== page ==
Four years ago New Jersey signed landmark legislation to protect the horseshoe crab and endangered migratory shore birds.  This legislation not only violates the national Migratory Bird Act but the federal Endangered Species Act as well.  We will fight this unconscionable bill in the courts if necessary.

Horseshoe crabs are harvested and cut as bait for eels, catfish, and conch.  The most recent economic figures put the total cost of bait produced from these harvests at about $100,000 a year.  By contrast, a 2006 study found that tourism based on observing migratory shore birds brings $34 million a year into Cape May County each year.  Horseshoe crabs are also harvested by biomedical companies which use their blood in products.  Using the horseshoe crabs for bait could resulting in overfishing, hurting the biomedical industry that depends on this species for testing.   

We should not destroy an ecosystem and allow migratory birds to go extinct by ending the moratorium.  This is one of the most short-sided pieces of legislation ever and will end up jeopardizing our ecotourism industry.

The Sierra Club has recognized the Delaware Bayshore as one of the nation’s most important treasures that are currently in peril – a list that also includes the Arctic National Wildlife Refuge and other unique ecosystems – and intends to take action to save this region and the endangered species that inhabit it.

This would hurt ecotourism the largest economic sector for the Delaware Bay Shore.  We shouldn’t be destroying the local economy and an endangered species, and hurting the biomedical industry for bait.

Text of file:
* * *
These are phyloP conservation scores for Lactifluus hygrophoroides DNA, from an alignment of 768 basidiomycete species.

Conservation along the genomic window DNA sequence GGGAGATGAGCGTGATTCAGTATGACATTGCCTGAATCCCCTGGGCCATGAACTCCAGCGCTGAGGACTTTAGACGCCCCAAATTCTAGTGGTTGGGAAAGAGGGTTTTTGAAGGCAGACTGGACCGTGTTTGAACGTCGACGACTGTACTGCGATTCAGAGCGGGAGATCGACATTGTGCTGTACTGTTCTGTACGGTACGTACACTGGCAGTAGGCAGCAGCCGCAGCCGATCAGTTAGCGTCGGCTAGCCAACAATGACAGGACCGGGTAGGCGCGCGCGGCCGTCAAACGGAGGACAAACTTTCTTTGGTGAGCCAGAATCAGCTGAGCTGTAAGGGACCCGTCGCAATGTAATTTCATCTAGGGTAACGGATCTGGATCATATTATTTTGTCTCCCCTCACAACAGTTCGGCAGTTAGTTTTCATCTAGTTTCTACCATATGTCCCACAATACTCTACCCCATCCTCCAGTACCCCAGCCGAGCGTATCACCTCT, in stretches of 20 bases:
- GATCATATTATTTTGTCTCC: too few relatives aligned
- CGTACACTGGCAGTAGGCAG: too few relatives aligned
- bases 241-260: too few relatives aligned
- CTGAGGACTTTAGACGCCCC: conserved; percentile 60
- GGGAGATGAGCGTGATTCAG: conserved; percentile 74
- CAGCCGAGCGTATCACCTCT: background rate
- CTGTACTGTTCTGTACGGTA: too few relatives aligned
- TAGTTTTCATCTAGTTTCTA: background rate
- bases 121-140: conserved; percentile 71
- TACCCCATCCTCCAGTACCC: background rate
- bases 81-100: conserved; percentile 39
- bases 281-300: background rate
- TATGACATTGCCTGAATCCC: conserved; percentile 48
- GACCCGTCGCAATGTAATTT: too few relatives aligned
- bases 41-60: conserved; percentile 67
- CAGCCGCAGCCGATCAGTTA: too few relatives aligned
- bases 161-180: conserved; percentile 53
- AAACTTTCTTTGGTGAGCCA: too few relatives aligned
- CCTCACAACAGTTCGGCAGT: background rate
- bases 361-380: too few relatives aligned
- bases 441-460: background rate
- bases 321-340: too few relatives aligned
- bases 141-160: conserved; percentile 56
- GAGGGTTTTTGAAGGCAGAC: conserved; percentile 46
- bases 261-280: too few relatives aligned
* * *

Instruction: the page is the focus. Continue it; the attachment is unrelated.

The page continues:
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Kathy Giaquinto January 22, 2013 at 07:34 PM
You are crazy.
ChristineBalint January 30, 2013 at 01:33 AM
We need to keep protections on for horseshoe crabs. They're integral to our bayshore ecosystems and far too many species depend on them for survival to compromise their reduced numbers at this time.
Mick Foley January 30, 2013 at 01:59 AM
They are not even close to being endangered. Another insane ploy from the tree huggers.
Clammer January 30, 2013 at 09:58 PM
What has not been mentioned, is the fact the problem with the Rednots has not been identified. These environmental groups hired high-priced marketing firms and used flawed data and emotions to push the original NJ horseshoe crab bill through. (They are not able to hoodwink the scientific ASMFC). The data they used to blame a few commercial bait fishermen is really laughable. Considering for at least 50 years prior to 1980 horseshoe crabs were used as fertilizer by the millions, I remember the horseshoe crabs piled higher than the barn. They used pound nets, dump trucks and backhoes. What was the Rednot popuation in 1980? What was the Horseshoe crab population in 1980 with unregulated fishing and no harvest quota ? What is the hunting bag limit on Rednots in South America in 2013? hint, truck load.
Clammer January 30, 2013 at 10:20 PM
FALSE-- the Rednot is NOT on the Federal endangered list or the threatened list!